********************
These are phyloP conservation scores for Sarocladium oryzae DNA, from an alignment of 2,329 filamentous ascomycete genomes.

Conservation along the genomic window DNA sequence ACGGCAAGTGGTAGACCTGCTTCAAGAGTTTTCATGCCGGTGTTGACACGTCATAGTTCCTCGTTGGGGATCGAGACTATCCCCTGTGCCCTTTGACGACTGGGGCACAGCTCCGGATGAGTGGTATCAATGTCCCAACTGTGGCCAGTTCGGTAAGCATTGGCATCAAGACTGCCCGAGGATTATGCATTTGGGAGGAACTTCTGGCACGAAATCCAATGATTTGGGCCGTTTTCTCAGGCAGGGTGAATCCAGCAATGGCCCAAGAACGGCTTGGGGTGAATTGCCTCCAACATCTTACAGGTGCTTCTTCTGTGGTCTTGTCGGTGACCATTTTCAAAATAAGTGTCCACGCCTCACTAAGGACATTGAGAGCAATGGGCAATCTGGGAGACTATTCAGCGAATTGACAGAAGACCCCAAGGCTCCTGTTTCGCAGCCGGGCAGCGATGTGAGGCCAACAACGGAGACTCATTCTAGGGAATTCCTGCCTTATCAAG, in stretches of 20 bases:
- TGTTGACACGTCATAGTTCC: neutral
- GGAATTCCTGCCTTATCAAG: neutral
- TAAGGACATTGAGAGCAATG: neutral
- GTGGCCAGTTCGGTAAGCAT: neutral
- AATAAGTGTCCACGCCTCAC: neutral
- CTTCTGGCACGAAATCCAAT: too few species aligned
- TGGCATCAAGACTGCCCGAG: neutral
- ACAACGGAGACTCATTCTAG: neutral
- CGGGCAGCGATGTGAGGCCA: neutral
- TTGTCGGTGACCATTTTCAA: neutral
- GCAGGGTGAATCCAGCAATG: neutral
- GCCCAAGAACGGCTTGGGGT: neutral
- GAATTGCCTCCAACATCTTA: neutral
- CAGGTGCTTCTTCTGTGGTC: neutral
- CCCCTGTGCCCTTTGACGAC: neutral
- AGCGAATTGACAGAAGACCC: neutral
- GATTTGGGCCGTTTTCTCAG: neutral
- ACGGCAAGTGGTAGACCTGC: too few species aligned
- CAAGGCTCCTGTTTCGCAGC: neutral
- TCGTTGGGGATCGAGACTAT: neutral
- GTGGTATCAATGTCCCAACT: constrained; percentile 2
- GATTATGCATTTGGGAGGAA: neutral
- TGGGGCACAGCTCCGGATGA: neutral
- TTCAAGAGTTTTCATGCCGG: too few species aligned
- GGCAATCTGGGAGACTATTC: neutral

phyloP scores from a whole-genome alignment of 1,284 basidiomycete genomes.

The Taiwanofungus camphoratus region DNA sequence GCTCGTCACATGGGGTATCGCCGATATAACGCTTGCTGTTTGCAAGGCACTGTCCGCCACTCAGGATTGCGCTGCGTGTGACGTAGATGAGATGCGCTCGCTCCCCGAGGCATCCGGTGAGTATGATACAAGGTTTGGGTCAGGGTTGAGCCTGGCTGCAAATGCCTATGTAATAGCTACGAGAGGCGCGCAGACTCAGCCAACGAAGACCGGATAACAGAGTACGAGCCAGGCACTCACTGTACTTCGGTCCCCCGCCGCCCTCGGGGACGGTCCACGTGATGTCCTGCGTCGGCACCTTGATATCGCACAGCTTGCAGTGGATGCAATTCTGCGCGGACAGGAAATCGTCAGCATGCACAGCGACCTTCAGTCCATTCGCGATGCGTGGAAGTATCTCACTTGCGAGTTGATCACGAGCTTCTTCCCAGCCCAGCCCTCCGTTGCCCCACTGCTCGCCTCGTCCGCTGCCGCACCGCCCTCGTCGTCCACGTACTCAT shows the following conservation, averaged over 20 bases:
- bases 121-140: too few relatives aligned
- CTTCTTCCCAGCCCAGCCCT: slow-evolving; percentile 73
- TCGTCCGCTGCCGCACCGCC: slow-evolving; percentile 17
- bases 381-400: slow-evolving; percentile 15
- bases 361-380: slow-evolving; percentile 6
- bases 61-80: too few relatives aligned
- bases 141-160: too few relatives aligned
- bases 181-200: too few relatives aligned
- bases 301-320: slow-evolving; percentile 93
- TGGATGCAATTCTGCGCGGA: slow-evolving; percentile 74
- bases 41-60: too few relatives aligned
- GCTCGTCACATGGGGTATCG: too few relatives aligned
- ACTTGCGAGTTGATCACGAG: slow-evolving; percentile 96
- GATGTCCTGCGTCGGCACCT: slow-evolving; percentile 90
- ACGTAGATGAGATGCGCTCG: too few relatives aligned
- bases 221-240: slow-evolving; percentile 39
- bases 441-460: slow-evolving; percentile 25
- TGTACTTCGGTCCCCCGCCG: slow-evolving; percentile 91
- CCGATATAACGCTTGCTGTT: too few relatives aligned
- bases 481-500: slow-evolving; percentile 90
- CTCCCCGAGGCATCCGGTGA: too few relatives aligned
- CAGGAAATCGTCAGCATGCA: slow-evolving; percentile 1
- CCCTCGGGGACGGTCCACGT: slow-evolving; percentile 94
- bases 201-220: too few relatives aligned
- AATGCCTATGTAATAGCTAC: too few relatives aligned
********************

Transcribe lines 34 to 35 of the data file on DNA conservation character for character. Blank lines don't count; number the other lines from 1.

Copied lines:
- bases 361-380: slow-evolving; percentile 6
- bases 61-80: too few relatives aligned